Apple, Foxconn to revamp China work conditions

By : |March 30, 2012 0

[image_library_tag 876/11876, align=”left” width=”140″ height=”140″ title=”” alt=”” border=”0″ vspace=”7″ hspace=”7″ complete=”complete” ,default]SAN FRANCISCO, USA: Apple Inc and its China manufacturing partner, Foxconn, agreed to improve wages and working conditions at factories accused of being sweatshops, a move that could set a new higher-cost benchmark for other Western users of Chinese labor.

Under Thursday’s landmark agreement, Foxconn, which makes Apple devices from the iPhone to the iPad, will hire tens of thousands of new workers, eliminate illegal overtime, improve safety protocols and upgrade worker housing and other amenities.

It is a response to one of the largest investigations ever conducted of a U.S. company’s operations abroad. Apple had agreed to the probe by the independent Fair Labor Association (FLA) in response to a crescendo of criticism that its products were built on the backs of mistreated Chinese workers.

The association, in disclosing its findings from a survey of three Foxconn plants and over 35,000 workers, said it had unearthed multiple violations of labor law, including extreme hours and unpaid overtime.

Apple, the world’s most valuable corporation, and Foxconn, China’s biggest private-sector employer and Apple’s main contract manufacturer, are so dominant in the global technology industry that their newly forged accord will likely have a substantial ripple effect across the sector.

The agreement is a sign of the increasing power of Chinese workers to command higher wages given climbing prices in China in recent years for everything from food to housing and medical care, and an aging workforce that has led to labor shortages.

Working conditions at many Chinese manufacturers that supply Western companies are considerably inferior to those at Foxconn, experts say.

"Apple and Foxconn are obviously the two biggest players in this sector and since they’re teaming up to drive this change, I really do think they set the bar for the rest of the sector," FLA President Auret van Heerden told Reuters in an interview.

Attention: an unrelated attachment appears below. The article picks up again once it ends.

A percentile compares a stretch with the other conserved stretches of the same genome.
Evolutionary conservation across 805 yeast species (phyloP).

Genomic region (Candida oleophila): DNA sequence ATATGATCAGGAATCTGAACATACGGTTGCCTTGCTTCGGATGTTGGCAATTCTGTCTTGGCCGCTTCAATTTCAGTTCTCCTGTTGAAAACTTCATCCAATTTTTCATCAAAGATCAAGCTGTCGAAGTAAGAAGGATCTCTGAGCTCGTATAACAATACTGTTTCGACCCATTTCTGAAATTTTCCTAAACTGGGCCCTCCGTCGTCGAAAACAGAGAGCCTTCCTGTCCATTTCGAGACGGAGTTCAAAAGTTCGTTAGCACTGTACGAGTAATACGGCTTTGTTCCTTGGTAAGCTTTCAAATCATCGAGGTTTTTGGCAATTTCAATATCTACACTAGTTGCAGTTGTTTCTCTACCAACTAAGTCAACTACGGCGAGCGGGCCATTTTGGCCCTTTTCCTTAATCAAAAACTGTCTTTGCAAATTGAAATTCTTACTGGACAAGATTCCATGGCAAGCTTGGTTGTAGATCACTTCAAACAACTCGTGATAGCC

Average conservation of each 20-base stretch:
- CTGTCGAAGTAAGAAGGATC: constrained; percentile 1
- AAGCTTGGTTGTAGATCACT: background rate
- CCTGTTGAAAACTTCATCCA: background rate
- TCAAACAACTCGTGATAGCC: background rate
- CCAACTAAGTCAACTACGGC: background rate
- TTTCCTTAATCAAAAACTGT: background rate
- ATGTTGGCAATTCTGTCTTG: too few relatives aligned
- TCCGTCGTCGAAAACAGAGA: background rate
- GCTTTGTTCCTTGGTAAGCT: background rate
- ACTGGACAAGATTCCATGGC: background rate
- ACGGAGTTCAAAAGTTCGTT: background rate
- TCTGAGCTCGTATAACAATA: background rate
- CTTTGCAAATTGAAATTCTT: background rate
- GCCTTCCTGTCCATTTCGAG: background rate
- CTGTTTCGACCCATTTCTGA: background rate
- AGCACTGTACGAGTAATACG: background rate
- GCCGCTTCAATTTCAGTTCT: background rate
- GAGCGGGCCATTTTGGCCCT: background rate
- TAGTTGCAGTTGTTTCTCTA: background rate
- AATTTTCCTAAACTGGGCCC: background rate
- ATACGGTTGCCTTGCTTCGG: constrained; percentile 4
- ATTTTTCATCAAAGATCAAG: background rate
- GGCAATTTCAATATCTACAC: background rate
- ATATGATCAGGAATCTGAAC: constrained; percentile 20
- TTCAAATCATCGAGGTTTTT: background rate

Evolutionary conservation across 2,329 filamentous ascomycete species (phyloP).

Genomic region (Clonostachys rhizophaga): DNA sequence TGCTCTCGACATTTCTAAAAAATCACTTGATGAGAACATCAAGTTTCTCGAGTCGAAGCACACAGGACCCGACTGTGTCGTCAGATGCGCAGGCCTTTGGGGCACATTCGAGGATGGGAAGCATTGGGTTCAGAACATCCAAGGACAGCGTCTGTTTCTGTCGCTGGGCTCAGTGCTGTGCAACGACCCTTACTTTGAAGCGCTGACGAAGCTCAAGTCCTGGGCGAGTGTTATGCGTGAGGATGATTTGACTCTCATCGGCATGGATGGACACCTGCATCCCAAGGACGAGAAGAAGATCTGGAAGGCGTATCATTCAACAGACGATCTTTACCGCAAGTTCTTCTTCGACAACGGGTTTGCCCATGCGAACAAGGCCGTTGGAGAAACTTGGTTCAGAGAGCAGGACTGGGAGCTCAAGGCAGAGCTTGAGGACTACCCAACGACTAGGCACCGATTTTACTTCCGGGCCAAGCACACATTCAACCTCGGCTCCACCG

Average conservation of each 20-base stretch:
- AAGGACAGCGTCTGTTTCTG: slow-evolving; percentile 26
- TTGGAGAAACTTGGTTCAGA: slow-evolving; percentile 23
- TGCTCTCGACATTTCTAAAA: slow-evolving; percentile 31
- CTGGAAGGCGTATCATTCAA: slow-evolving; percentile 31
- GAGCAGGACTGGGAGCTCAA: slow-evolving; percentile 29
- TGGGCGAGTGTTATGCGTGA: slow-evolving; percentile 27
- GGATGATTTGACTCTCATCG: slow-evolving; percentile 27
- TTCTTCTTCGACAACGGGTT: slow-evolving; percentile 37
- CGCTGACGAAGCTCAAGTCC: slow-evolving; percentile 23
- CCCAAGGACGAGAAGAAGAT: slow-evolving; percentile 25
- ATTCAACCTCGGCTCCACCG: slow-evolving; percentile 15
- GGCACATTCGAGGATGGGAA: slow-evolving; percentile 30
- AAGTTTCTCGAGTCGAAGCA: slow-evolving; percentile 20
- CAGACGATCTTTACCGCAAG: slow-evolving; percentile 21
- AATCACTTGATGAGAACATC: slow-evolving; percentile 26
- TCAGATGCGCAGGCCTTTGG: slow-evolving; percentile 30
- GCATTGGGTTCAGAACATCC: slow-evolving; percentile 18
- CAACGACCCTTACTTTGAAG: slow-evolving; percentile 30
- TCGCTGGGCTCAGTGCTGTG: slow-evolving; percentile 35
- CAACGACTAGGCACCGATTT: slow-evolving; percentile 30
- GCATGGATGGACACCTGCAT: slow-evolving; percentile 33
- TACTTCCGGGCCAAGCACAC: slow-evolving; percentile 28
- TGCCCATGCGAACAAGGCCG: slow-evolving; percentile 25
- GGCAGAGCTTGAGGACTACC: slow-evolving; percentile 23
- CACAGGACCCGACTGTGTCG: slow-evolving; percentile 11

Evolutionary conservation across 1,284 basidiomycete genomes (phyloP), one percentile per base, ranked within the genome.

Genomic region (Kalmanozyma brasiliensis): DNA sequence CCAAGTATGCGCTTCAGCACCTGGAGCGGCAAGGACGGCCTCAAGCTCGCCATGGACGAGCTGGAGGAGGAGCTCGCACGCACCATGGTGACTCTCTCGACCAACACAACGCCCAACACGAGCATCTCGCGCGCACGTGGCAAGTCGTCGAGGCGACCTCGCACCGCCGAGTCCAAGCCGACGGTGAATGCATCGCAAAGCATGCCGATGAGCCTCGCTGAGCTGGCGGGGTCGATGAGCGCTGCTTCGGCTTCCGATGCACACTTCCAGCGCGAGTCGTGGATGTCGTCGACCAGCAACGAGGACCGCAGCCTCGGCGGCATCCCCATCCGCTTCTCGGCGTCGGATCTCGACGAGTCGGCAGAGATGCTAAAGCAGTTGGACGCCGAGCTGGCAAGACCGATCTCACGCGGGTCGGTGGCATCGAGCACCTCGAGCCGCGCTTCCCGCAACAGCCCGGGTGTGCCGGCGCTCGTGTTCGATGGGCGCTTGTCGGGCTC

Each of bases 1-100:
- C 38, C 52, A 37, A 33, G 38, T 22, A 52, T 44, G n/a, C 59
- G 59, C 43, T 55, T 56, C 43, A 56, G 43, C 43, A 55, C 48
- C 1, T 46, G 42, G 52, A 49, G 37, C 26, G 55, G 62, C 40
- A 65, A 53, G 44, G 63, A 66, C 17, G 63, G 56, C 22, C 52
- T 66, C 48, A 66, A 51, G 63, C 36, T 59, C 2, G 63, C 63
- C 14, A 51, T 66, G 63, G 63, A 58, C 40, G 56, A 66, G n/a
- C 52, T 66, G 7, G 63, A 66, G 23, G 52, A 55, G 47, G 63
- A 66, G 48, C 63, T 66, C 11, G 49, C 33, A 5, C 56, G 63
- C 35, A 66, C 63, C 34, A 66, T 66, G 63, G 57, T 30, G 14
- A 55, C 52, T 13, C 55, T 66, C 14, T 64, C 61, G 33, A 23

The Apple-Foxconn agreement may also raise costs for other manufacturers who contract with the Taiwanese company, including Dell Inc, Hewlett-Packard, Inc, Motorola Mobility Holdings, Nokia Oyj and Sony Corp.

It could also mean more work for cheaper contract manufacturers.

"If Foxconn tries to increase prices, Amazon could go to other major contract manufacturers like Quanta, Wistron, Pegatron or Inventec to see what they could do for the company," said Mark Gerber, director of technology research at brokerage Detwiler Fenton.

The agreement could result in higher prices for consumers, though the impact will be limited because labor costs are only a small fraction of the total cost for most high-tech devices.

"If Foxconn’s labor cost goes up … that will be an industry-wide phenomenon and then we have to decide how much do we pass on to our customers versus how much cost do we absorb," HP Chief Executive Meg Whitman told Reuters in February.

Foxconn said it would reduce working hours to 49 per week, including overtime, while keeping total compensation for workers at its current level. The FLA audit had found that during peak production times, workers in the three factories put in more than 60 hours per week on average.

To compensate for the reduced hours, Foxconn will hire tens of thousands of additional workers. It also said it would build more housing and canteens to accommodate that influx.

Apple CEO Tim Cook, who company critics hoped would usher in a more open, transparent era at Apple after he took over from the late co-founder Steve Jobs last year, has shown a willingness to tackle the global criticism head-on.

"We appreciate the work the FLA has done to assess conditions at Foxconn and we fully support their recommendations," an Apple spokesman said.

"We share the FLA’s goal of improving lives and raising the bar for manufacturing companies everywhere."

But New York-based labor advocacy group China Labor Watch said the report failed to address the workers’ primary concerns.

"Until Apple shares a larger proportion of its profits with its supplier factories, workers will receive the same pittance for a salary while working around the clock," Li Qiang, the director of China Labor Watch, said in an emailed statement.

"For the factories, the demand for astronomically high production rates at an extremely low price pushes them to exploit workers, since it is the only way to meet Apple’s production requirements and make their owners a profit at the same time."

No Comments so fars

Jump into a conversation

No Comments Yet!

You can be the one to start a conversation.